It’s a voice that must be dealt with or it will derail us. But we can’t get rid of the saboteur – it shows up without invitation and the more we resist it (or try not to think it), the more it persists. What we can do is bring awareness to it. Hear what your saboteur is saying but don’t take it too seriously. As you bring awareness and even a sense of humor to observing this critic within you, it will lose its power over you.
My resolution for 2009 is to write a book. This is a bold and somewhat daunting goal for me, so it is no surprise that my saboteur has been hard at work with questions like, “Who are you to write a book?” When I hear that voice inside my head I smile and think to myself, “Who am I not to?”
Pause for a moment and listen to your own saboteur. What does it have to say about the change you seek to make in 2009? What is your response?
4. Launch Your Pre-Emptive Strike
As we begin our journey towards change, the path before us is inevitably strewn with hurdles we must overcome. The key is to anticipate them ahead of time and plan our response while our resolve is strong and our vision is clear. Facing potential obstacles now empowers us to stay the course in the face of setbacks and challenges.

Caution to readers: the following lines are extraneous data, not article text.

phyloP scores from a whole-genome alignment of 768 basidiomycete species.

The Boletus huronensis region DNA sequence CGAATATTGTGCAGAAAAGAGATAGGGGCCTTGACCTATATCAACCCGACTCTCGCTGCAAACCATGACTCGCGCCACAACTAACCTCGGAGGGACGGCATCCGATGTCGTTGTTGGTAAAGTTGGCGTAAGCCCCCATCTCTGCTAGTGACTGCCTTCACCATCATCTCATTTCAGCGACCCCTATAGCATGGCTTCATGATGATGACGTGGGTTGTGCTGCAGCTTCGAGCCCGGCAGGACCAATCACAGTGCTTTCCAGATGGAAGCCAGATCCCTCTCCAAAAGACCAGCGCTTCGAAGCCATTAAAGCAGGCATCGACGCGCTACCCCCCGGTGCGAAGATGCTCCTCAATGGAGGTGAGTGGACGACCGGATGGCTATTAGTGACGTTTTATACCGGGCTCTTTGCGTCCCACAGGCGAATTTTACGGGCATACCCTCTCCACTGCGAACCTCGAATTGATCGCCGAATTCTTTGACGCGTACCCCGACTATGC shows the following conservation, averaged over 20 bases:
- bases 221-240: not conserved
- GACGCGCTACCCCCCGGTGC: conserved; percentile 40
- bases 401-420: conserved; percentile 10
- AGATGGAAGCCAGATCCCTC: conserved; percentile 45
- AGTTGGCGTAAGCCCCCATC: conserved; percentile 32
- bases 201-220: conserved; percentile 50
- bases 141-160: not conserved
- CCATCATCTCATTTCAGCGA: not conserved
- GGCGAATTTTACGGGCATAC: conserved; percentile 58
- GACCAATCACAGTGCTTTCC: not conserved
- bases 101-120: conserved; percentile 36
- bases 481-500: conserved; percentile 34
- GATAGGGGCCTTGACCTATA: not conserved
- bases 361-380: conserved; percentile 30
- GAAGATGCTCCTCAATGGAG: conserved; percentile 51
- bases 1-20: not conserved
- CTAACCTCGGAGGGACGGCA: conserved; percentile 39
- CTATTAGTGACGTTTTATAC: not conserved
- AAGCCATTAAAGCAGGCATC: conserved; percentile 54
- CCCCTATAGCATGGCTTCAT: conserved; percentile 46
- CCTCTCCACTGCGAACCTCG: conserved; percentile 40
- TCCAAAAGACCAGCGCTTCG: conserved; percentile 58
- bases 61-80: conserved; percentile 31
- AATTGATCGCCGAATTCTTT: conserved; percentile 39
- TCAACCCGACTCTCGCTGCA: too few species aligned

So, hit the pause button once more and reflect on this question: What is the biggest stumbling block you are likely to face in keeping your resolution? You know, the one thing that is most likely to cause you to stumble or veer off course.
It could be an internal stumbling block: a tendency to procrastinate, a fear of failure or a habit of taking on too much. Or perhaps your biggest hurdle will be external: resistance or sabotage from others, the lack of a support system or an environment that isn’t conducive to the change you seek.